A fascinating recent paper from Robert Anderson and Jeffrey Manns on M&A drafting is up in draft on SSRN, The Inefficient Evolution of Merger Agreements. It performs textual analysis on 12,000 or so public merger contracts in the US. The authors map the family trees of these deal documents, showing where the precedents for each deal came from and how similar they are in terms of the words used. The overall claim is that the process of precedent selection and development for M&A agreements is a rather improvised process based on haphazard choices made in the rush to get going on a deal, rather than from a basis of thoughtful calculation about ideal deal structures and contract drafting.
They suggest that:
- It is predominantly prior firm connection, rather than similarity of the deals, that drives precedent selection in M&A deals.
- Lawyers’ tend to use precedents that they are more familiar with or that relate to the particular client they are dealing with, rather than those that may be more readily adapted to the transaction at hand.
- Lawyers add significant amounts of extraneous information to each deal and inadvertently retain deal-specific information from prior deals. [They call this random drift]
Quite a lot of the article appears to be (very interesting) speculation based on evidence that M&A agreements tend not to be based not on a limited number of common precedents or ancestors. A precedent is adapted, that adaptation might get used or it may be ignored, and another precedent used instead, which in turn may get adapted or discarded in the future. From the outside, it looks ad hoc: any M&A deal might be based on any one of a number of prior examples in the firm, and very few deals match closely with their precedent, suggesting no standard or core approaches. Similarly, the main factor which influenced precedent choice was whether the client had previously been party to a deal. A factor which might be thought to have some influence (the client’s industry) did not have much impact save in banking.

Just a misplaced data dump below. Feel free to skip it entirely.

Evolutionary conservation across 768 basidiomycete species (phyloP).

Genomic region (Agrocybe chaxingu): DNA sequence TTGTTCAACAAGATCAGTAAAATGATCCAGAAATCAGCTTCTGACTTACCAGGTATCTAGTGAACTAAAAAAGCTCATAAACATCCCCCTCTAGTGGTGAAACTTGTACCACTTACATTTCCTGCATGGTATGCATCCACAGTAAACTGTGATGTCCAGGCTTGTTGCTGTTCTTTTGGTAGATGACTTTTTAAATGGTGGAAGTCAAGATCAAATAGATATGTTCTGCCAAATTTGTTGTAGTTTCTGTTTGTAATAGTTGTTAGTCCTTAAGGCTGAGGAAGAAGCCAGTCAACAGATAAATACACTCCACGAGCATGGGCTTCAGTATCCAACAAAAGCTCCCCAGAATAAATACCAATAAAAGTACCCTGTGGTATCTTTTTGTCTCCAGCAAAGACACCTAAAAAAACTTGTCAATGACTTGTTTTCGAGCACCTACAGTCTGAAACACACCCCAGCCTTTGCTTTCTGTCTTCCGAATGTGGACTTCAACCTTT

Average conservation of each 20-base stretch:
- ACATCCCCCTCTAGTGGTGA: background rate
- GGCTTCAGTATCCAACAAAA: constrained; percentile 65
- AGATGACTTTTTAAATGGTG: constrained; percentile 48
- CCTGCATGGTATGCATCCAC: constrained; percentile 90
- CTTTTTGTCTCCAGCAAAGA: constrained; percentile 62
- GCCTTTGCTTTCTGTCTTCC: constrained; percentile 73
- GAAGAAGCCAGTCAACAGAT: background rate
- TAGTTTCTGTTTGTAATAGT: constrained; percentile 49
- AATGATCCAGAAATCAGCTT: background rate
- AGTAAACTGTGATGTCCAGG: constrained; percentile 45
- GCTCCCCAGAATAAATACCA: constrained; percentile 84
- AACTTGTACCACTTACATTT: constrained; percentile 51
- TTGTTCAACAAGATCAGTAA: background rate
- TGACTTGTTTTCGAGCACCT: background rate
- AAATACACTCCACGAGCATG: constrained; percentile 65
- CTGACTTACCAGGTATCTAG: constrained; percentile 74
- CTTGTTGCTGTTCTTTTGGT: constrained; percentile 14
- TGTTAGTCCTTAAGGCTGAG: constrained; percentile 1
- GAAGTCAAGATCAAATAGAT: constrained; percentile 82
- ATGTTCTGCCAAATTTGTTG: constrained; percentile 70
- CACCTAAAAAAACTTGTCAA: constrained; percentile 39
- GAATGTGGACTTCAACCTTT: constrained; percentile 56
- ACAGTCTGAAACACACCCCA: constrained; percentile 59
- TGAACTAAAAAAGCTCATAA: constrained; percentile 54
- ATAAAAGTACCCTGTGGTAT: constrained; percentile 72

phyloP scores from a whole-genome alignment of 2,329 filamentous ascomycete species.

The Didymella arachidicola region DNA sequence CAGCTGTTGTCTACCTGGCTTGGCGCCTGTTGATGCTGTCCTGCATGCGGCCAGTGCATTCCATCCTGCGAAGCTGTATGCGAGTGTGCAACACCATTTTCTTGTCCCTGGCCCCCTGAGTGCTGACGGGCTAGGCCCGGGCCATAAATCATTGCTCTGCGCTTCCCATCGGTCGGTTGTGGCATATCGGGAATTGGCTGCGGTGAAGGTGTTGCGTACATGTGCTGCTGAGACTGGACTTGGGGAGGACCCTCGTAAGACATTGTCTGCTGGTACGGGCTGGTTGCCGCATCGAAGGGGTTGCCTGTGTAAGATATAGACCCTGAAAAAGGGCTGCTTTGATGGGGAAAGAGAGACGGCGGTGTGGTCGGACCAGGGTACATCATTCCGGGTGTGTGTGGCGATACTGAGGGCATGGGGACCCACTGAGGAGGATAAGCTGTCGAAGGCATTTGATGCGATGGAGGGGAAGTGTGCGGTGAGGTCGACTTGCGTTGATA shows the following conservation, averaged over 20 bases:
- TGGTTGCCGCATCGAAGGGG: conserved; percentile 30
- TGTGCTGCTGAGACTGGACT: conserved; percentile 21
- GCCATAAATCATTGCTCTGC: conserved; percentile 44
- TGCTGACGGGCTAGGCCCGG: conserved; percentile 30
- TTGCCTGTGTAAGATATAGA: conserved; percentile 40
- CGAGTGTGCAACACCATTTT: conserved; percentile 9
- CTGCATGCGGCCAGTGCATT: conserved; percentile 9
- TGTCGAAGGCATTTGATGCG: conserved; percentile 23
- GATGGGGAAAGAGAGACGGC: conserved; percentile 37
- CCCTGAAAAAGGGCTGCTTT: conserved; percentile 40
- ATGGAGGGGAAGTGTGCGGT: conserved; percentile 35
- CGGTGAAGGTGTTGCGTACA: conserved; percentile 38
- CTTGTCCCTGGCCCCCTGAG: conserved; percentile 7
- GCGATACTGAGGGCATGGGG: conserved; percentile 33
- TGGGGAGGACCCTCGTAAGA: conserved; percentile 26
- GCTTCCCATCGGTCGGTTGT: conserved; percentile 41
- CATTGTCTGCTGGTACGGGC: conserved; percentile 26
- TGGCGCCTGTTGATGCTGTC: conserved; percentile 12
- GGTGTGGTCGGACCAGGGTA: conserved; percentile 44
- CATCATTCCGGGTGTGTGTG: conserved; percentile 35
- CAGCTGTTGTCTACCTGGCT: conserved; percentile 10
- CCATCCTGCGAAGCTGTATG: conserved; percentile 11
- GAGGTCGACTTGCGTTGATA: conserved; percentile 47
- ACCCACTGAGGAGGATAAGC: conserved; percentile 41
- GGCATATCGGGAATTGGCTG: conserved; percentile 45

The second element of the evidential case I would boil down to:
in the typical drafting process approximately 22,000 words are deleted or inserted in documents that are typically about 27,000 words in length. This fact suggests a remarkable level of editorial churning takes place throughout the drafting process and underscores the lack of standardization even within a given firm.
Whether this seemingly rather pragmatic approach to precedent choice, and the ensuing level of re-drafting, indicates a level of necessary artistry or a much more random, inefficient, even risky process of evolution is the central question the authors pose. The author’s make some space for alternative explanations for the data, and whilst I think there is some way to go to button down the explanations sufficiently with evidence, they make a good argument for their interpretations. The central claims have been well received by thoughtful practitioners critical of contractual practice (See Ken Adams here, and Mark Anderson here). I leave Anderson and Mann to summarise:
We use this innovative approach to explore whether transactional drafting is driven by a rational process that minimizes the cost of deal documentation and risk to clients or by an ad hoc process that increases billable hours and risk. We show that a high level of “editorial churning,” ad hoc edits that appear to be cosmetic rather than substantive, takes place in legal drafting. Over half of the text of merger agreements is routinely rewritten during the drafting process even though the substantive provisions of merger agreements have similar features. Significant variation exists among merger agreements even involving the same firm as there is no evidence of firm-specific templates or industry-specific templates in most cases. Lawyers appear to choose earlier merger agreements as deal templates based on familiarity with past deals rather than based on the economic needs of clients or cost mitigation. Our empirical findings provide strong evidence of significant (structural) inefficiency in the drafting process which raises costs and risk to clients.